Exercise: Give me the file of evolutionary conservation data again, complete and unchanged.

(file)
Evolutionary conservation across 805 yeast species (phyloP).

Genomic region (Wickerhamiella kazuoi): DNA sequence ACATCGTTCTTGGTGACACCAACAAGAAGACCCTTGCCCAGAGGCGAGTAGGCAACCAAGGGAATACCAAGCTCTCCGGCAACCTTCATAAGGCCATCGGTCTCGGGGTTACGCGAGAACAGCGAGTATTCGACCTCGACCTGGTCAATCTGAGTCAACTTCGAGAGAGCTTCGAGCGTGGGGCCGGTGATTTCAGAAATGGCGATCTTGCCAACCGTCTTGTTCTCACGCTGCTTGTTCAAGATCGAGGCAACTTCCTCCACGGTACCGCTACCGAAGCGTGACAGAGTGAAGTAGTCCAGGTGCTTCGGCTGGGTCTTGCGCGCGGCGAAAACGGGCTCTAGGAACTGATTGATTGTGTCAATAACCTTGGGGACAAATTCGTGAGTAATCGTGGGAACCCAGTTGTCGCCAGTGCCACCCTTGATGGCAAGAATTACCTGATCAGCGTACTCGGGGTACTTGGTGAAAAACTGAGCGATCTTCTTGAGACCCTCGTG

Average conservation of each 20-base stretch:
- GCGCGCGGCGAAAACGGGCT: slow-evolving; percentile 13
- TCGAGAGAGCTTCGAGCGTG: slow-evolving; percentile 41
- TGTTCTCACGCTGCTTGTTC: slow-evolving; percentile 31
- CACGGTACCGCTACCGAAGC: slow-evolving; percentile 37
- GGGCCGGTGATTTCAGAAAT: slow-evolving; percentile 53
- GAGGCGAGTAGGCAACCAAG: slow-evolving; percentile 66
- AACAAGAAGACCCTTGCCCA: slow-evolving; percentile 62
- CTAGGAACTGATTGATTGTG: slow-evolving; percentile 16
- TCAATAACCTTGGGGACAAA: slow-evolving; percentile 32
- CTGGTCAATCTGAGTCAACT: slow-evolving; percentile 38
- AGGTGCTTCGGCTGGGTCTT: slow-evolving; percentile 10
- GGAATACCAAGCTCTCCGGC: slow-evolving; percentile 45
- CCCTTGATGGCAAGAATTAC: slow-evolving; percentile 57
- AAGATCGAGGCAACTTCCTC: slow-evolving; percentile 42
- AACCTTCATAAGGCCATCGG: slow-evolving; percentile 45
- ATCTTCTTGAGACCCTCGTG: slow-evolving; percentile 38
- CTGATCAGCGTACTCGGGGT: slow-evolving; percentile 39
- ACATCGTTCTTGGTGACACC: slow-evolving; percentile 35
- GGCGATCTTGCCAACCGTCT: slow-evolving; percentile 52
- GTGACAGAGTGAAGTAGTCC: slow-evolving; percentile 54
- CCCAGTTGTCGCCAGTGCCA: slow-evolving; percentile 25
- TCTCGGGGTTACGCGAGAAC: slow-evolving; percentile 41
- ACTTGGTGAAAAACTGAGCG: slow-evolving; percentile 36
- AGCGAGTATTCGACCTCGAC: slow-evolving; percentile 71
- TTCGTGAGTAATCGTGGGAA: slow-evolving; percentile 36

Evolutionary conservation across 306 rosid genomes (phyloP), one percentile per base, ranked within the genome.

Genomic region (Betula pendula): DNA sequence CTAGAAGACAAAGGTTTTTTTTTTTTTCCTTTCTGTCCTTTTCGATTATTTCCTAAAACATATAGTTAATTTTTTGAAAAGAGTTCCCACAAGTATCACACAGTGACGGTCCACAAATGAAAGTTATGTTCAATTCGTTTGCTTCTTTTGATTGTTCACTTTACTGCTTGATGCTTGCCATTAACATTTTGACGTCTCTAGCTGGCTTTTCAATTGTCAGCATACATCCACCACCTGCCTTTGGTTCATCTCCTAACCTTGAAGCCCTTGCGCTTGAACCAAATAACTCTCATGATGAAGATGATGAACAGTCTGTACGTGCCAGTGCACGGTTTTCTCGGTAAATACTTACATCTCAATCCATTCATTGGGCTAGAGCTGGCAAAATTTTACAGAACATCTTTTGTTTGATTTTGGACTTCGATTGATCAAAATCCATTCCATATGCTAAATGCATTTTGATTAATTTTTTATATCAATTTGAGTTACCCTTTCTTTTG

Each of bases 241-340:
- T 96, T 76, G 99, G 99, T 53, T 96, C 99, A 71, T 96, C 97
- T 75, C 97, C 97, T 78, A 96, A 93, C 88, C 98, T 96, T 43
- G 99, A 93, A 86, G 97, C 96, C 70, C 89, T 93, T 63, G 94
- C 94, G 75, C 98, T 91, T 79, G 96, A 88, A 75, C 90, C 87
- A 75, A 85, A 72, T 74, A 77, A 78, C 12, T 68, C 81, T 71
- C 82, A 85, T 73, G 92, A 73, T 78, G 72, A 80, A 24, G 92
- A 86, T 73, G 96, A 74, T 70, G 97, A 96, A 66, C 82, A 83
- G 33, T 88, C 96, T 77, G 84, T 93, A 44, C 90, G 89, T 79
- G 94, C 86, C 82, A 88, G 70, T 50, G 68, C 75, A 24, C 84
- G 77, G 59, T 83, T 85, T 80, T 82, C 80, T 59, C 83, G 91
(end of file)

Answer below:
Evolutionary conservation across 805 yeast species (phyloP).

Genomic region (Wickerhamiella kazuoi): DNA sequence ACATCGTTCTTGGTGACACCAACAAGAAGACCCTTGCCCAGAGGCGAGTAGGCAACCAAGGGAATACCAAGCTCTCCGGCAACCTTCATAAGGCCATCGGTCTCGGGGTTACGCGAGAACAGCGAGTATTCGACCTCGACCTGGTCAATCTGAGTCAACTTCGAGAGAGCTTCGAGCGTGGGGCCGGTGATTTCAGAAATGGCGATCTTGCCAACCGTCTTGTTCTCACGCTGCTTGTTCAAGATCGAGGCAACTTCCTCCACGGTACCGCTACCGAAGCGTGACAGAGTGAAGTAGTCCAGGTGCTTCGGCTGGGTCTTGCGCGCGGCGAAAACGGGCTCTAGGAACTGATTGATTGTGTCAATAACCTTGGGGACAAATTCGTGAGTAATCGTGGGAACCCAGTTGTCGCCAGTGCCACCCTTGATGGCAAGAATTACCTGATCAGCGTACTCGGGGTACTTGGTGAAAAACTGAGCGATCTTCTTGAGACCCTCGTG

Average conservation of each 20-base stretch:
- GCGCGCGGCGAAAACGGGCT: slow-evolving; percentile 13
- TCGAGAGAGCTTCGAGCGTG: slow-evolving; percentile 41
- TGTTCTCACGCTGCTTGTTC: slow-evolving; percentile 31
- CACGGTACCGCTACCGAAGC: slow-evolving; percentile 37
- GGGCCGGTGATTTCAGAAAT: slow-evolving; percentile 53
- GAGGCGAGTAGGCAACCAAG: slow-evolving; percentile 66
- AACAAGAAGACCCTTGCCCA: slow-evolving; percentile 62
- CTAGGAACTGATTGATTGTG: slow-evolving; percentile 16
- TCAATAACCTTGGGGACAAA: slow-evolving; percentile 32
- CTGGTCAATCTGAGTCAACT: slow-evolving; percentile 38
- AGGTGCTTCGGCTGGGTCTT: slow-evolving; percentile 10
- GGAATACCAAGCTCTCCGGC: slow-evolving; percentile 45
- CCCTTGATGGCAAGAATTAC: slow-evolving; percentile 57
- AAGATCGAGGCAACTTCCTC: slow-evolving; percentile 42
- AACCTTCATAAGGCCATCGG: slow-evolving; percentile 45
- ATCTTCTTGAGACCCTCGTG: slow-evolving; percentile 38
- CTGATCAGCGTACTCGGGGT: slow-evolving; percentile 39
- ACATCGTTCTTGGTGACACC: slow-evolving; percentile 35
- GGCGATCTTGCCAACCGTCT: slow-evolving; percentile 52
- GTGACAGAGTGAAGTAGTCC: slow-evolving; percentile 54
- CCCAGTTGTCGCCAGTGCCA: slow-evolving; percentile 25
- TCTCGGGGTTACGCGAGAAC: slow-evolving; percentile 41
- ACTTGGTGAAAAACTGAGCG: slow-evolving; percentile 36
- AGCGAGTATTCGACCTCGAC: slow-evolving; percentile 71
- TTCGTGAGTAATCGTGGGAA: slow-evolving; percentile 36

Evolutionary conservation across 306 rosid genomes (phyloP), one percentile per base, ranked within the genome.

Genomic region (Betula pendula): DNA sequence CTAGAAGACAAAGGTTTTTTTTTTTTTCCTTTCTGTCCTTTTCGATTATTTCCTAAAACATATAGTTAATTTTTTGAAAAGAGTTCCCACAAGTATCACACAGTGACGGTCCACAAATGAAAGTTATGTTCAATTCGTTTGCTTCTTTTGATTGTTCACTTTACTGCTTGATGCTTGCCATTAACATTTTGACGTCTCTAGCTGGCTTTTCAATTGTCAGCATACATCCACCACCTGCCTTTGGTTCATCTCCTAACCTTGAAGCCCTTGCGCTTGAACCAAATAACTCTCATGATGAAGATGATGAACAGTCTGTACGTGCCAGTGCACGGTTTTCTCGGTAAATACTTACATCTCAATCCATTCATTGGGCTAGAGCTGGCAAAATTTTACAGAACATCTTTTGTTTGATTTTGGACTTCGATTGATCAAAATCCATTCCATATGCTAAATGCATTTTGATTAATTTTTTATATCAATTTGAGTTACCCTTTCTTTTG

Each of bases 241-340:
- T 96, T 76, G 99, G 99, T 53, T 96, C 99, A 71, T 96, C 97
- T 75, C 97, C 97, T 78, A 96, A 93, C 88, C 98, T 96, T 43
- G 99, A 93, A 86, G 97, C 96, C 70, C 89, T 93, T 63, G 94
- C 94, G 75, C 98, T 91, T 79, G 96, A 88, A 75, C 90, C 87
- A 75, A 85, A 72, T 74, A 77, A 78, C 12, T 68, C 81, T 71
- C 82, A 85, T 73, G 92, A 73, T 78, G 72, A 80, A 24, G 92
- A 86, T 73, G 96, A 74, T 70, G 97, A 96, A 66, C 82, A 83
- G 33, T 88, C 96, T 77, G 84, T 93, A 44, C 90, G 89, T 79
- G 94, C 86, C 82, A 88, G 70, T 50, G 68, C 75, A 24, C 84
- G 77, G 59, T 83, T 85, T 80, T 82, C 80, T 59, C 83, G 91